mental health

The Use of Mental Health Care Among Mothers of Children With MS

Mothers of children with multiple sclerosis (MS) use more mental health services before and after their child’s MS diagnosis than mothers of children without MS, according to new research.1

These findings came about after a research team from Canada compared the use of mental health and physical health services among mothers of children with MS and those of children without MS.

Lead researcher Ruth Ann Marrie, MD, PhD, answered our questions about this study and the impact of its findings.

Dr Marrie is a professor of medicine and community health sciences at the Max Rady College of Medicine at the University of Manitoba and is the director of the Multiple Sclerosis Clinic at the Health Sciences Centre in Winnipeg, Manitoba, Canada.

CONSULTANT360: Can you tell us more about how this study came about?

Ruth Ann Marrie: This study grew out of an ongoing study about pediatric demyelinating diseases, including MS, led by Brenda Banwell, MD. That study has followed more than 400 children with a first demyelinating event for up to 10 years. An important finding from that study was that the major determinant of quality of life for these children was the quality of life of their parents. Along with the literature regarding the effects on caregivers of supporting an adult with MS, this led to our interest in better understanding the health of the parents of children with MS.

CONSULTANT360: Among your findings was that mothers of children with MS did not have higher rates of primary care visits but exhibited increased odds of having any psychiatry visits, despite having a higher prevalence of any physical condition or mood disorder. What factors do you think contributed to the higher odds of psychiatry visits? Do you think support groups for mothers of children with MS would be beneficial?

Dr Marrie: Administrative data do not allow us to directly determine why the mothers were more likely to see psychiatrists. However, these findings, along with the higher prevalence of mood disorders suggest a greater burden of mental health issues among mothers of children with MS than among mothers of children without MS. The health system does need to do a better job of identifying parental health concerns and recognizing the role that they play in the health of children. Support groups, whether in person or through online platforms, may be one option to explore in future studies.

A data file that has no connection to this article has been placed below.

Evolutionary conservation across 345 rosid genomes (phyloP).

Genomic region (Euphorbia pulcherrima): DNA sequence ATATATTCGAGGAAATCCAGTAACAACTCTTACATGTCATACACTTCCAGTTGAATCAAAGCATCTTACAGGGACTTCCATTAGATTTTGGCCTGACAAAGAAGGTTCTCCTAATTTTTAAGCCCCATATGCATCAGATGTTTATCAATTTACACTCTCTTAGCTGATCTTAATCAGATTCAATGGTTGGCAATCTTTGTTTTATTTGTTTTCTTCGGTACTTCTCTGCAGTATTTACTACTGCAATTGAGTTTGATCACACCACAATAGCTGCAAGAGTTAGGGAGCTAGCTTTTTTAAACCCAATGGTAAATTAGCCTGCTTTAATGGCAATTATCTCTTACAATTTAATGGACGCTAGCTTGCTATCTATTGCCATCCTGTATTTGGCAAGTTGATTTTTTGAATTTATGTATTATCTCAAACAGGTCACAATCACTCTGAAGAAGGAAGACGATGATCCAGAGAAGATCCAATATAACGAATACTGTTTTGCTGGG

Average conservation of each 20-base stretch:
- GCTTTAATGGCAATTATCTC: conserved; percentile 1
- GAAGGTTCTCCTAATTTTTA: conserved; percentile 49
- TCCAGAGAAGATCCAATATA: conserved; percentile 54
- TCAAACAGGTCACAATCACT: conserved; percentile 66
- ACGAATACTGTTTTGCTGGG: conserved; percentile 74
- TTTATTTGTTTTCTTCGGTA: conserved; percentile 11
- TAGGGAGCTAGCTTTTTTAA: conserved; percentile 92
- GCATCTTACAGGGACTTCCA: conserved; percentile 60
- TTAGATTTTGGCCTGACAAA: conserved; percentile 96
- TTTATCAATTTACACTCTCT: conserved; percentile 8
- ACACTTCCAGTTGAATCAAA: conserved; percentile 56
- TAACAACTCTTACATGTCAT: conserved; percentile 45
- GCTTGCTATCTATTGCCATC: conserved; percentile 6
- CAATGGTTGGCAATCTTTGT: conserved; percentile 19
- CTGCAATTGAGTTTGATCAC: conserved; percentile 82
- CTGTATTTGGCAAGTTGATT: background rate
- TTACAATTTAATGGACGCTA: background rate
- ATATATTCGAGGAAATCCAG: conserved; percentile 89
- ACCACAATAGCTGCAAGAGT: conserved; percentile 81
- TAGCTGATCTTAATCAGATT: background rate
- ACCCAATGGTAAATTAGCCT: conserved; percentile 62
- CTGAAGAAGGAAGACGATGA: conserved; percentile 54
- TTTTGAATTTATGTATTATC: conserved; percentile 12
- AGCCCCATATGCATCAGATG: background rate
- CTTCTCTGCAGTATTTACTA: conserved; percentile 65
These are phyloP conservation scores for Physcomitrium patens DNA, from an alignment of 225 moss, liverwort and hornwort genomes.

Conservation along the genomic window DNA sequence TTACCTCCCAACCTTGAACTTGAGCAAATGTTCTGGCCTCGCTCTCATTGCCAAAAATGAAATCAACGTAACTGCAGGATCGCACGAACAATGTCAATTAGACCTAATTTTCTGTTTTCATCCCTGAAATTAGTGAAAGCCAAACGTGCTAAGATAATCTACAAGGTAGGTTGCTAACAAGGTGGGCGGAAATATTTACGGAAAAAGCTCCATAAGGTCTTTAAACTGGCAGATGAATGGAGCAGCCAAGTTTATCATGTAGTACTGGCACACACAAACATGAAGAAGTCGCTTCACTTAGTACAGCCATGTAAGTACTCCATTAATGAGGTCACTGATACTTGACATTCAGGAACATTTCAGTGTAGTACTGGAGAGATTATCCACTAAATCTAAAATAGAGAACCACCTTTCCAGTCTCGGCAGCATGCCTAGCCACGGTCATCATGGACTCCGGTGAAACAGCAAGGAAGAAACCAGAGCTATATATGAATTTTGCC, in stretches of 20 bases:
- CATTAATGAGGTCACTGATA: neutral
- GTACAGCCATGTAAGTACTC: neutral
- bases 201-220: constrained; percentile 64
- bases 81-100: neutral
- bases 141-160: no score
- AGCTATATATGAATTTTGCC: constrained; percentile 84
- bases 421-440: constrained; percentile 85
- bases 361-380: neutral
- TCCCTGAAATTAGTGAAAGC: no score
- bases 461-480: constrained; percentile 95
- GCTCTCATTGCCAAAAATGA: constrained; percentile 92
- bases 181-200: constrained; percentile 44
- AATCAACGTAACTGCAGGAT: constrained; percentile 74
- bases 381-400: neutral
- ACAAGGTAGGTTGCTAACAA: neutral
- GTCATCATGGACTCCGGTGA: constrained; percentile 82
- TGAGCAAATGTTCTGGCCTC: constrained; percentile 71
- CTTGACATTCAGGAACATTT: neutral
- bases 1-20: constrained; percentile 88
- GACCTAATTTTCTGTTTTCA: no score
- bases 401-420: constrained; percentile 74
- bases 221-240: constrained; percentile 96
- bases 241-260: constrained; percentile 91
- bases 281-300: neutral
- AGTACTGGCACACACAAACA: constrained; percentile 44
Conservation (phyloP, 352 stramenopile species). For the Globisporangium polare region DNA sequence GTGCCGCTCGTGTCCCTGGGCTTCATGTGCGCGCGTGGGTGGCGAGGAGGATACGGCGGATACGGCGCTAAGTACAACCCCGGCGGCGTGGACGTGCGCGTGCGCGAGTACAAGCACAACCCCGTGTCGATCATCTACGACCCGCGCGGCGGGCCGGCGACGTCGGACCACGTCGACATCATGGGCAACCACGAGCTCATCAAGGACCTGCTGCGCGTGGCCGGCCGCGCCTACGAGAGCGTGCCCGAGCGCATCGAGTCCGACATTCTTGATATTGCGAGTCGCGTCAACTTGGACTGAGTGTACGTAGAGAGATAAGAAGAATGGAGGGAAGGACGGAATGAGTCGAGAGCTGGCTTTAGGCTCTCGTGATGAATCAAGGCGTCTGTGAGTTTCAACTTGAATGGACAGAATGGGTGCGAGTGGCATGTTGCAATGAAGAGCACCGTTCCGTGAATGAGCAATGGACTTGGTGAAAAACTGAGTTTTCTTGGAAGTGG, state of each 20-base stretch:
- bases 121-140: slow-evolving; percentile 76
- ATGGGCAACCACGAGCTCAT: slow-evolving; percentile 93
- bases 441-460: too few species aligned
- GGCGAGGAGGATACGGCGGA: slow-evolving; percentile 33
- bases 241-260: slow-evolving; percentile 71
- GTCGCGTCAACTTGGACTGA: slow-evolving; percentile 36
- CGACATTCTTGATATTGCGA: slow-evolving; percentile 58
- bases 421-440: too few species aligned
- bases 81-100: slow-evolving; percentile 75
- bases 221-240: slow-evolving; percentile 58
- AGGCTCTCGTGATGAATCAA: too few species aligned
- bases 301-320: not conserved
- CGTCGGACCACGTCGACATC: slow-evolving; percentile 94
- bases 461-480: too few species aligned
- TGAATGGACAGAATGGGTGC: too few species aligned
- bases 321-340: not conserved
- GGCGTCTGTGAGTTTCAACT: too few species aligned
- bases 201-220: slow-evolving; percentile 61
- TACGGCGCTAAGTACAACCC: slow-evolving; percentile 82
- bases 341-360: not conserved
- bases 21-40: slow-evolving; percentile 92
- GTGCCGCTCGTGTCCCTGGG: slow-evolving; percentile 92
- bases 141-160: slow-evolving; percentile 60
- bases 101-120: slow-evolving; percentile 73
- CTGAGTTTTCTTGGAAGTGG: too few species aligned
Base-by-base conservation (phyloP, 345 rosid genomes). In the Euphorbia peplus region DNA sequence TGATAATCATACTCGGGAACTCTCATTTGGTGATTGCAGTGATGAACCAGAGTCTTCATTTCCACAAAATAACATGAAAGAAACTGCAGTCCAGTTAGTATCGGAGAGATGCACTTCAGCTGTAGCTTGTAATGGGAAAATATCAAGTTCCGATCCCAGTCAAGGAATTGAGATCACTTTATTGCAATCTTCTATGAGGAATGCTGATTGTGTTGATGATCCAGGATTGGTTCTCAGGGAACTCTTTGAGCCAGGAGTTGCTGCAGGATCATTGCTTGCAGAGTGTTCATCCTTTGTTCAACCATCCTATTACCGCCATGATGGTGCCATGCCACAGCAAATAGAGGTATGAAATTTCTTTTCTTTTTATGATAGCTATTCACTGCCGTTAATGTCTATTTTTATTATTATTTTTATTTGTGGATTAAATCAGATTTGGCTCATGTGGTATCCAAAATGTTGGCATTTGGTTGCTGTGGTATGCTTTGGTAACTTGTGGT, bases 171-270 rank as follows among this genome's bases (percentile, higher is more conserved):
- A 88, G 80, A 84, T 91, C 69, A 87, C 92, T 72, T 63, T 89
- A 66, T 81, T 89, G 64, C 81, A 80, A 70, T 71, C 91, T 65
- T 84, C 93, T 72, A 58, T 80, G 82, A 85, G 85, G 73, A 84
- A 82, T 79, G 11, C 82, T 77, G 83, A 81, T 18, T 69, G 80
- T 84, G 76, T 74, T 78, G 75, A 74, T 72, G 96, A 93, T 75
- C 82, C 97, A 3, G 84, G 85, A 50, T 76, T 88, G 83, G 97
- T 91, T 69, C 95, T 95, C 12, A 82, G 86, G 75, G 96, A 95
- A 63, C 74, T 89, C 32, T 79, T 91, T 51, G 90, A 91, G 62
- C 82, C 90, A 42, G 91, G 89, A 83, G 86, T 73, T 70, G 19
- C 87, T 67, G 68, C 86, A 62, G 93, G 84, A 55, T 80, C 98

CONSULTANT360: These findings, taken together, might suggest that mothers of children with MS may carry the mental burden of their child’s MS diagnosis. How can health care providers reduce this burden for their patients and their patients’ parents/guardians?

Dr Marrie: Several factors may contribute to the impact of the child’s MS diagnosis on the parents, including uncertainty and worry about the child’s future, the additional responsibilities of health care visits and monitoring treatment, and costs, and lack of specific supports for parents in these situations. Additional education and prognostic information may help parents better understand health system navigation issues and reduce worry. Actively identifying parents who are struggling with their mood so that they can get the appropriate access to mental health resources may help. Thinking about specific supports—through the health system or advocacy groups—may also help.

CONSULTANT360: In your opinion, how do you think the price of MS treatment impacts mothers (or guardians) of children with MS? Do you think this contributes to their mental health status?

Dr Marrie: The costs of treatment, lost time from work, and other out-of-pocket costs can add to the stress of chronic illness. We did not evaluate this in our study, so I do not know if it was a contributor here.

CONSULTANT360: What is your overall key take-home message for neurologists and MS specialists today?

Dr Marrie: Health care providers caring for children with MS need to consider the whole family unit as relevant to the child’s outcomes. This means recognizing that parents may need and want additional supports as there is a high burden of mood disorders, and helping them access this care may help parents and their children have better outcomes.



  1. Marrie RA, O’Mahony J, Maxwell C, et al. Increased mental health care use by mothers of children with multiple sclerosis [published online January 9, 2020]. Neurology.